The rest of Astra’s 150-person team includes some legit aerospace veterans—former SpaceX employees such as Chris Thompson (part of the SpaceX founding team), Matt Lehman (propulsion), Roger Carlson (the Dragon capsule), and Bryson Gentile (the Falcon 9 rocket). But there’s also a large contingent of people who came either from gritty, bootstrapped rocket outfits or from other fields entirely. Much of the engine building has been done by Ben Farrant, a former Navy engine man who’s spent the bulk of his career in the auto racing world tuning vehicles. Les Martin, a launch and test infrastructure engineer, built test stands for SpaceX, Virgin Galactic, and Firefly Aerospace after learning electronics in the Marines. “I didn’t know the first thing about rockets, whenever I got into it,” he says. “But with these startups, you’re involved pretty quickly in just about every single aspect.”

Astra has operated in secrecy partly to avoid being pushed to set unrealistic deadlines. Most of its workers have online résumés that list their employer as “Stealth Space Company,” and there hasn’t been a website. At the former Alameda Naval Air Station, Astra took over a decrepit building used decades ago to test jet engines indoors, which has helped keep its secrecy intact. The facility has two long tunnels that send fire and scorching hot air up through exhaust towers and thick concrete walls capable of absorbing the explosive impacts of tests gone wrong.

This setup has allowed Astra to conduct thousands of runs on its rocket engines without its neighbors noticing much of anything. It’s also meant Astra can put the engines through their paces on-site and make adjustments to the hardware quickly, instead of going to the Mojave Desert or an open field in Texas where other rocket makers typically run engine trials.

Kemp says that Rocket Lab’s going launch rate of about $7.5 million a pop is too high and that the company’s Electron rocket has been overengineered. Instead of using carbon fiber for the rocket body and fancy 3D-printed parts as Rocket Lab does, Astra has stuck with aluminum and simplified engines built with common tools. London’s team has tried to make the Astra radios, igniters, and even the rocket transport vehicle low-cost, high-performing, and easy to re-create.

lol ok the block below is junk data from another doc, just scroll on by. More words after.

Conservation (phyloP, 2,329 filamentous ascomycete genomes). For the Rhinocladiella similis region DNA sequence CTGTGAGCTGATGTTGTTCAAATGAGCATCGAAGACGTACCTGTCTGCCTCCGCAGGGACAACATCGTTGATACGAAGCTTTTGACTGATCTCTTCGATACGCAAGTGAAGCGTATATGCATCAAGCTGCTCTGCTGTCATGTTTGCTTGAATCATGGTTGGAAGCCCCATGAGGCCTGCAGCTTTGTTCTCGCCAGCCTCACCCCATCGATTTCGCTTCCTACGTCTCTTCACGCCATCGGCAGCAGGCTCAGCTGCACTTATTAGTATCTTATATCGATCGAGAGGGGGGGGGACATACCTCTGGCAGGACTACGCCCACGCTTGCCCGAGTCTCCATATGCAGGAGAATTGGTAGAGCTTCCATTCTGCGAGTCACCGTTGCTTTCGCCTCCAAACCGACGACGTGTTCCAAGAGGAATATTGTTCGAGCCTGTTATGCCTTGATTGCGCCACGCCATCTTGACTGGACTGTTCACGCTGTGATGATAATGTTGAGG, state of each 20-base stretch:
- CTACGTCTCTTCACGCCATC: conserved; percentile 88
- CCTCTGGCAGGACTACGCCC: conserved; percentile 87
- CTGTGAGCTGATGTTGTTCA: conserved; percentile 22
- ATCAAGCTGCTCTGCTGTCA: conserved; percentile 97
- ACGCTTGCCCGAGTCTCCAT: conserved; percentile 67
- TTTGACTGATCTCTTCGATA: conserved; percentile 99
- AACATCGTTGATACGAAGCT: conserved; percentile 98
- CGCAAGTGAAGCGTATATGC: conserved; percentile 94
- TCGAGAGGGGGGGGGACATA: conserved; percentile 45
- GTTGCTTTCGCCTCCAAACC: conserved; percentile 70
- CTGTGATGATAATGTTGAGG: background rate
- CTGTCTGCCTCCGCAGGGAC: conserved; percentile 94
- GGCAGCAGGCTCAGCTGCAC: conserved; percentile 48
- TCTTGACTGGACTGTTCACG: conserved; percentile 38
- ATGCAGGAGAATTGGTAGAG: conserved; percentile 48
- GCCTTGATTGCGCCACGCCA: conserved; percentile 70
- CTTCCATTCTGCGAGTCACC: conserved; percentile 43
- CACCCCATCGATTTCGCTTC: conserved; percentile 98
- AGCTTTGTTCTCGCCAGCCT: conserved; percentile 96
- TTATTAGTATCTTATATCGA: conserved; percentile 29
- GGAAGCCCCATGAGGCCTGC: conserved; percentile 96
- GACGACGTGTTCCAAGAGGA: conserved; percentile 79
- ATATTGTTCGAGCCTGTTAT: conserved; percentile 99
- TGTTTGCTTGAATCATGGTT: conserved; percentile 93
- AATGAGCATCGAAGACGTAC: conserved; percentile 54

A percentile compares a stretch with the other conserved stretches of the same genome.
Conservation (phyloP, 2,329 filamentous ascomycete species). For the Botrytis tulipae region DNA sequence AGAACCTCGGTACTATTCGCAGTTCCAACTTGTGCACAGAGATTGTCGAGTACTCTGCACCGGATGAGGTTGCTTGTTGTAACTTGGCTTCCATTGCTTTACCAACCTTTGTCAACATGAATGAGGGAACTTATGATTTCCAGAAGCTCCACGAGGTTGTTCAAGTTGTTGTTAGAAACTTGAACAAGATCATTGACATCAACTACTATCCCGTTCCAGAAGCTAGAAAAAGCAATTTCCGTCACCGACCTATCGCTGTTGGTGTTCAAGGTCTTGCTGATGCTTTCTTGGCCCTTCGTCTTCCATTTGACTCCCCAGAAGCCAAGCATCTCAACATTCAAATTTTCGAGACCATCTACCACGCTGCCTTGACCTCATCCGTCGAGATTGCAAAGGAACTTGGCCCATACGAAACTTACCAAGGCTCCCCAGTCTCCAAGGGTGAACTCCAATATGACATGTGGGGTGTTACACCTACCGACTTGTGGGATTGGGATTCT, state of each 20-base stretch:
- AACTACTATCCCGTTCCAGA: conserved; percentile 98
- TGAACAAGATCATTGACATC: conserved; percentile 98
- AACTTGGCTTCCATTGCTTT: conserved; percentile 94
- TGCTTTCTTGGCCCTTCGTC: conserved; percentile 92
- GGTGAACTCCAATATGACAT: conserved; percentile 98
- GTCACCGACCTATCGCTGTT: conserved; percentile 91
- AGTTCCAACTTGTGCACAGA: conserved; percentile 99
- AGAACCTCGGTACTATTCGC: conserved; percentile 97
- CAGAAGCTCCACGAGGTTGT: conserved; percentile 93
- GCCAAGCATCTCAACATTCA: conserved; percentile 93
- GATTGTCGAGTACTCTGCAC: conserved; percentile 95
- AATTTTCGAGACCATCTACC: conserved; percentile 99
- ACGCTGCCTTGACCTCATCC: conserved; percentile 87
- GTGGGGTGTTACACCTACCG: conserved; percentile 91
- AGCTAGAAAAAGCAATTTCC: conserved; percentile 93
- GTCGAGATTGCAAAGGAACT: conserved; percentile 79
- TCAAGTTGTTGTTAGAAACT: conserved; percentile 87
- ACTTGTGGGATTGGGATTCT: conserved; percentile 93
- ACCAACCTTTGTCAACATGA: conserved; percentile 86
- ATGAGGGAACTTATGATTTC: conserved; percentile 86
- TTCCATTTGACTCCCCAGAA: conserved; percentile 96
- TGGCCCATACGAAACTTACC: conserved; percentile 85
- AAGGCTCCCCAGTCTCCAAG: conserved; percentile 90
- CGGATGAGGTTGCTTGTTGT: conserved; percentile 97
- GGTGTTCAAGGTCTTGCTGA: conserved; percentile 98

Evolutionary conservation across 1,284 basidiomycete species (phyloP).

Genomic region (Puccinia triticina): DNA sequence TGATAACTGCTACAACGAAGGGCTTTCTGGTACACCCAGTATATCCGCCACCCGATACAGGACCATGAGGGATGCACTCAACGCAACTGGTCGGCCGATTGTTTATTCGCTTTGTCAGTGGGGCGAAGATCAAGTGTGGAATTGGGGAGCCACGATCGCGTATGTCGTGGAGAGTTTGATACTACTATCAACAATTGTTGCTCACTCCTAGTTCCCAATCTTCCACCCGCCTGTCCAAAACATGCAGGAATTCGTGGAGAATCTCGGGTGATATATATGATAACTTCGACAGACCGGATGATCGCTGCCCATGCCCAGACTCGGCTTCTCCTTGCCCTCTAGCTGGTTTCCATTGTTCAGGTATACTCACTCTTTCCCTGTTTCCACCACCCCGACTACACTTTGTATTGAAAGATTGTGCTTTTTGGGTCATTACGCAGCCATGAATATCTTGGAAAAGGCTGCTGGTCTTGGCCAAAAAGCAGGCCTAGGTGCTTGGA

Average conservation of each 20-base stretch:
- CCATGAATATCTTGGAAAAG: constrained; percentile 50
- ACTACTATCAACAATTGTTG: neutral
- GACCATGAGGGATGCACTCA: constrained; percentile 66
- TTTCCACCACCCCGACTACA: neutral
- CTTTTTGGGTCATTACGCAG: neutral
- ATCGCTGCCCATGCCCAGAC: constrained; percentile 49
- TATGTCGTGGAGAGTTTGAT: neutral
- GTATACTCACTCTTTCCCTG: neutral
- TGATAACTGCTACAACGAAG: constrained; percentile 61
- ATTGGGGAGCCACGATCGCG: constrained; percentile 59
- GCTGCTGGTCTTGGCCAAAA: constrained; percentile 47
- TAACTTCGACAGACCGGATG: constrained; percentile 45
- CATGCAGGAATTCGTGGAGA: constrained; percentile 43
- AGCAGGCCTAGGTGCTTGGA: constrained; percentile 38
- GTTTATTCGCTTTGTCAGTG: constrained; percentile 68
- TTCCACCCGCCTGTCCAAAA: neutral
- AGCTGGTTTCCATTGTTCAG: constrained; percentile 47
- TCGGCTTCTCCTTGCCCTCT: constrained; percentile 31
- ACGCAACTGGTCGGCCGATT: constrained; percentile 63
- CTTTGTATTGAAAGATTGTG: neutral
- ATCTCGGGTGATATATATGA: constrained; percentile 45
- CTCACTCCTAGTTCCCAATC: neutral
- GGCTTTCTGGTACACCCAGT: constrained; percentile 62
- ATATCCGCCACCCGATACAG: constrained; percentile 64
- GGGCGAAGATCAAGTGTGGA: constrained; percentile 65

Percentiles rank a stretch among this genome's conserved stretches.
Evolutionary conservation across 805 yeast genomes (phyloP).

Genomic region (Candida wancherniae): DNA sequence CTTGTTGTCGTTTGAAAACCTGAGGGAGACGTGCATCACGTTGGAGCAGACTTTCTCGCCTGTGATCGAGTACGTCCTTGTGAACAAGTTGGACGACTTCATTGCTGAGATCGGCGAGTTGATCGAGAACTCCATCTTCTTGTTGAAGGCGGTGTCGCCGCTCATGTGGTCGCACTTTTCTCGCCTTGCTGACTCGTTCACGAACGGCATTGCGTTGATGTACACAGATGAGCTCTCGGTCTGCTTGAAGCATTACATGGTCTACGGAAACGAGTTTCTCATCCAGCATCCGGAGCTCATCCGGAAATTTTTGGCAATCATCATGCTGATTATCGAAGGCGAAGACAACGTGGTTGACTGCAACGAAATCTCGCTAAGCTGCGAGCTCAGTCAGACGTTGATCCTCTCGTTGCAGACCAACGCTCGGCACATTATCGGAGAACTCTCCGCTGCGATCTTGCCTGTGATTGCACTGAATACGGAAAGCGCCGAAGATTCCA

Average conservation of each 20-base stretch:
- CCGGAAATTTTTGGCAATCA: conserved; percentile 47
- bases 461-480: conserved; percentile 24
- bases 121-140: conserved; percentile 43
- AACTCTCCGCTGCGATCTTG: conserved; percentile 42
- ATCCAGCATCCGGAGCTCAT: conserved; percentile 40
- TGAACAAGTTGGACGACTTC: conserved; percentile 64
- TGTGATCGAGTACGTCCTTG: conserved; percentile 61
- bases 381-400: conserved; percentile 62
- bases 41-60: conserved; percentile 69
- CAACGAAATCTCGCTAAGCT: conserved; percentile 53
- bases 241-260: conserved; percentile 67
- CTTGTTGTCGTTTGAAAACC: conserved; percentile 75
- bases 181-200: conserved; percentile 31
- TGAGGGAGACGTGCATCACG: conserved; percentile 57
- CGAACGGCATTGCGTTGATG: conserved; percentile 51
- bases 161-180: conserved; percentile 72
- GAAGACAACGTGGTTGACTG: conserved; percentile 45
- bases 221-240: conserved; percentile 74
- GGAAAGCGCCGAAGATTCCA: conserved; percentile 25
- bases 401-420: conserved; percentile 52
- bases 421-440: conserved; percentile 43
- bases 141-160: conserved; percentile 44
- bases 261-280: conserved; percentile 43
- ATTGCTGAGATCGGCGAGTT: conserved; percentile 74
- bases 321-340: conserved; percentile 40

Alongside its rocket test building, Astra has been assembling a 250,000-square-foot manufacturing facility that Kemp says will be able to churn out hundreds of rockets a year. “Our strategy is to always focus on the bottom line,” he says. “Nothing is sacred. We’re able to profitably deliver payloads at $2.5 million per launch, and our intent is to continue to lower that price and increase the performance of our system.”

To win the $12 million, Astra will need to place a satellite of Darpa’s choosing into the right orbit. The Pentagon agency will then select another launch site—probably somewhere in California, Florida, or Virginia—and give Astra a few weeks to get a fresh rocket to the new launchpad. It would be an incredibly quick turnaround for an industry in which six to 12 months is a typical time span needed to calibrate the specifics around new launch sites and payloads.

Astra has several rocket bodies awaiting the challenge on its Alameda factory floor. Kemp says the company has signed contracts for more than a dozen launches with paying customers, and it plans to create a launchpad in the Marshall Islands to match the one in Alaska. So far, he says, there are no plans to launch directly from the Alameda Pottery Barn.

Short video of rocket assembly: